I don’t do CrossFit, I do grocery shopping with four kids. Eli and Rudy like to sprint the aisles, slaying dragons, while Ella prefers cartwheels. Lea likes to scream full tilt from the cart, tossing loafs of bread overboard.
It’s a sinking ship, my cart. My car. My house. With laundry and lunches. Dishes and diapers, appointments and schedules. With Mark on the road with work the juggling act had become too much. Something had to give. I gave. I misplaced things. Lost things. Then one day at the grocery store, I found myself all alone in the frozen food section, wearing two completely different types of shoes. I’d misplaced my dignity.
At checkout, I didn’t have my rewards card. Eli, at four, had taken to rifling through my wallet, using my license, credit cards, or in this case my rewards card, as “tickets”.
”We can use your phone number.”
Eli was tugging at my shirt. Lea had that ear-piercing scream hitting the high notes. All those stares on me. So I blurted out a phone number, one ending with the ages of my kids.
“Thank You loyal customer.”
I don’t know why that made me so happy. Maybe because in a day—a life—when nothing worked out, that number did. I strode out in my mismatched shoes, pushing along my gaggle of kids. I’d saved $34.56.
That number became my identity. I used it all the time. Getting gas, shopping. Offering it to that person in front of me who needed a quick discount. I watched my savings to date climb.
I was on a roll. And then one day, when I had all the kids fully clothed and in the cart, no squeaky wheels or meltdowns, I even matching shoes on my feet when the cashier rang me up, and…
“Oh Wow. I’ve never seen this.”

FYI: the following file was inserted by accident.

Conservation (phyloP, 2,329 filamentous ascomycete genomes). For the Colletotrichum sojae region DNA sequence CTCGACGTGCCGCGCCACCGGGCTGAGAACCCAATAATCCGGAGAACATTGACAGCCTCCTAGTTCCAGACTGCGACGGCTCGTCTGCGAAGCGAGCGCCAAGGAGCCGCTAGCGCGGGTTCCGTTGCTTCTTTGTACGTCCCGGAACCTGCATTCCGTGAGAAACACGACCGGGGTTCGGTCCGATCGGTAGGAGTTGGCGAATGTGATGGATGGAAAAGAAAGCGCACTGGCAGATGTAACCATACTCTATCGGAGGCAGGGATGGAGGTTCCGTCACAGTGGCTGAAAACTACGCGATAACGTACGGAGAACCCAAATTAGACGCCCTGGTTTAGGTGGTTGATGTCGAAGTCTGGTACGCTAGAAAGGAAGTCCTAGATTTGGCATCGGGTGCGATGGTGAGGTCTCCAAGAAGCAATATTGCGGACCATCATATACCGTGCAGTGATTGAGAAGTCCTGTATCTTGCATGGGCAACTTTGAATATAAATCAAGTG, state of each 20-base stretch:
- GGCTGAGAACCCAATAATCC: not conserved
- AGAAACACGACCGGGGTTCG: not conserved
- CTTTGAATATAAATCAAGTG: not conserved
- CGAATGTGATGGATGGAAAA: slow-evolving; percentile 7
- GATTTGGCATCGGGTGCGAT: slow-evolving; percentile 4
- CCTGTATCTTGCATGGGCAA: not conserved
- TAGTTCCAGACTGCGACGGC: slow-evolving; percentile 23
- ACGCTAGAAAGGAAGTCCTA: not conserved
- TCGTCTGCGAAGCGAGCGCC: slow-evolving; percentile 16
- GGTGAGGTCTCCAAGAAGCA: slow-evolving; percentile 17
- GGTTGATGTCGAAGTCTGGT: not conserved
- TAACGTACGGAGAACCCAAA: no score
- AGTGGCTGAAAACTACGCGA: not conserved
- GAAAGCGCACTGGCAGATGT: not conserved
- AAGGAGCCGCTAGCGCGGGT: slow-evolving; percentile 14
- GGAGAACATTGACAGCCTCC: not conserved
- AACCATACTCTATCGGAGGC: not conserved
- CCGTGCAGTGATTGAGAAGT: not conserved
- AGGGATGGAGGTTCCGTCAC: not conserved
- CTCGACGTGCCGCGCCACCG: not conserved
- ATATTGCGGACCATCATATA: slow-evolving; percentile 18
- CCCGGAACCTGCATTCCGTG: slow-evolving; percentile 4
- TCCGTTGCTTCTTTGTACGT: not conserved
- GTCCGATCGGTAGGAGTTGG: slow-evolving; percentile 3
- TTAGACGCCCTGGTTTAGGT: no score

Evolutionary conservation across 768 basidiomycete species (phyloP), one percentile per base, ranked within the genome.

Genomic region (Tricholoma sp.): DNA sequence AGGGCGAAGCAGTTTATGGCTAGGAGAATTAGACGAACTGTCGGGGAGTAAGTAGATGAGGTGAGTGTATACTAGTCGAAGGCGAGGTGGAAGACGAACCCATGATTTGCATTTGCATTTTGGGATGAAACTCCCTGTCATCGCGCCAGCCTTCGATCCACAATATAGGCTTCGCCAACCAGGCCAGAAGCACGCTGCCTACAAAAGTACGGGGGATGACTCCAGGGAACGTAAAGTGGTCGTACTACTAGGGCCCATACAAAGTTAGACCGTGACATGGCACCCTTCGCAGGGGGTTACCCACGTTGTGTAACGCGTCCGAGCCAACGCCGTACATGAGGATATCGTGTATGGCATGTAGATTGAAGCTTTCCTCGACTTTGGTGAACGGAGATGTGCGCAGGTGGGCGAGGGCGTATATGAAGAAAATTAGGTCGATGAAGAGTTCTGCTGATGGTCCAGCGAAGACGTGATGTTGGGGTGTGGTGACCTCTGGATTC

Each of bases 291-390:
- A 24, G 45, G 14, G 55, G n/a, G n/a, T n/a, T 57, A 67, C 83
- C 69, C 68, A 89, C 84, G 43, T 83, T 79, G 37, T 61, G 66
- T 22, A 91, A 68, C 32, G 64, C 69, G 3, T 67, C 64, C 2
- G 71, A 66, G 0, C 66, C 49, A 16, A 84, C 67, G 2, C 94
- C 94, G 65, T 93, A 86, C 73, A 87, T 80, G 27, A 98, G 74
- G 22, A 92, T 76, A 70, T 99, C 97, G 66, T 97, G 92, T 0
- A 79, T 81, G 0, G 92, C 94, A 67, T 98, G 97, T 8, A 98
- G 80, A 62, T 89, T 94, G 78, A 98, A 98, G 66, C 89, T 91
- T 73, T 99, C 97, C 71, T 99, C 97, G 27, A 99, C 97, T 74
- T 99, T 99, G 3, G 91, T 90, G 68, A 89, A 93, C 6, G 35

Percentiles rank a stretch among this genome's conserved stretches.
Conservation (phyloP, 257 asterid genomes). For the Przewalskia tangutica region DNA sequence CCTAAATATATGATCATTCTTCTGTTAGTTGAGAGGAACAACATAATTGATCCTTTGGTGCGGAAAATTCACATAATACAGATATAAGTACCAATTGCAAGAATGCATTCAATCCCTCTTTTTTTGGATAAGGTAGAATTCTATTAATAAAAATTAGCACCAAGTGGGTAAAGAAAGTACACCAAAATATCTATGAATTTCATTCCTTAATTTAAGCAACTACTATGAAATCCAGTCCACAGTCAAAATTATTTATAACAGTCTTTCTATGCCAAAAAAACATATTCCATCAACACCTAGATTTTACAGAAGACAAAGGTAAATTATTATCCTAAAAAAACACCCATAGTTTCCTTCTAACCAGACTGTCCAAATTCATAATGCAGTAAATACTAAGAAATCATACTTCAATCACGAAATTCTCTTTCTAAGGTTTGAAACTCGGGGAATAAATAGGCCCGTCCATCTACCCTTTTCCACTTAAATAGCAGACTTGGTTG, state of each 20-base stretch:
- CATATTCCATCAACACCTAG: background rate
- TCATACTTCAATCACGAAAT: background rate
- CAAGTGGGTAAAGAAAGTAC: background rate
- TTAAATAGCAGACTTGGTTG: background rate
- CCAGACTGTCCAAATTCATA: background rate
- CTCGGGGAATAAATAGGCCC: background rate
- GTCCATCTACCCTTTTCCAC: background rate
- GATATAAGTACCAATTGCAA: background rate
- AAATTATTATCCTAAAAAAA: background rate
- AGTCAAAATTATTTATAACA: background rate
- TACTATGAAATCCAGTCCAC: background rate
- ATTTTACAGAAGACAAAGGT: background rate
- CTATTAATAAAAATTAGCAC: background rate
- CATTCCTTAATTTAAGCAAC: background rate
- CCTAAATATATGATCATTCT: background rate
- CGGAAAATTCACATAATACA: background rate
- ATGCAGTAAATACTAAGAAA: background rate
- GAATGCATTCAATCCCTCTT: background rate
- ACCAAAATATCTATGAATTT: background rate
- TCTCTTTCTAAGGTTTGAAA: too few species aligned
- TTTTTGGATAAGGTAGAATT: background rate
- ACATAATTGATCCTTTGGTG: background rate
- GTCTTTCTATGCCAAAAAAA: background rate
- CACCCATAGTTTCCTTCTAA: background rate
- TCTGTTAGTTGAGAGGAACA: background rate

She smiled big. I looked around. “What?”
“You’re the grand prize winner.”
“The grand prize?”
“Yes, 2468. She smiled real big. “You’ve just won a year’s worth of free groceries.”
The line broke out into applause. It was only then I remembered I was a fraud. A woman who couldn’t find her shoppers card. I blushed as the manager smiled, shook my hand and called me Katrina Johnson, Rudy asking why he called me that.
I lost my mind. I spent $200 to find out where the real Katrina Johnson lived, even got a glossy picture as part of the deal. The next day I took the kids and we drove over to Maple Run, where the oil stained pavement was devoid of Maples, or trees in general.
In the land of Section 8, my hand instinctively went to the door lock. Trash along the curbs. A single beer bottle on a stoop. Rudy stared out the window, the way he had when we’d gone to the Safari Park over the summer.
“Mom, where are we?”
I parked the van, thinking how Mark would kill me. Four miles from the grocery store, but it felt like Mars. Rippled pavement instead of craters. Every car was dented. Barren windows, oil stains, overstuffed dumpsters. Dark streaks lined the wood paneling of apartments 23 A-D.
Eli and Lea were sleeping and Rudy and Ella had been stunned into silence. They lived amongst lawns and trees. Here it was grimy buildings and bus stops. Taxi cabs backing out.
We waited. People stepping off the bus. I recognized Miss Johnson—2468—with four kids at her side. The oldest maybe a year older than Rudy, bouncing along. I scanned the lot and took a look around.
I stepped out, onto Mars. I locked the door. Checked it to be sure. Rudy’s face, white and wide in the van—the van like a spaceship out there. I took a breath and approached.
Ten feet of cracked pavement separated us. Her face tightened. The youngest kid was asleep, hanging out of the tiny stroller. Some teens breezed by us with lingering stares. At me, the white lady on Mars. I gripped my keychain, about to backtrack, when I saw something familiar. Exhaustion. Defeat. Mismatched shoes on her feet.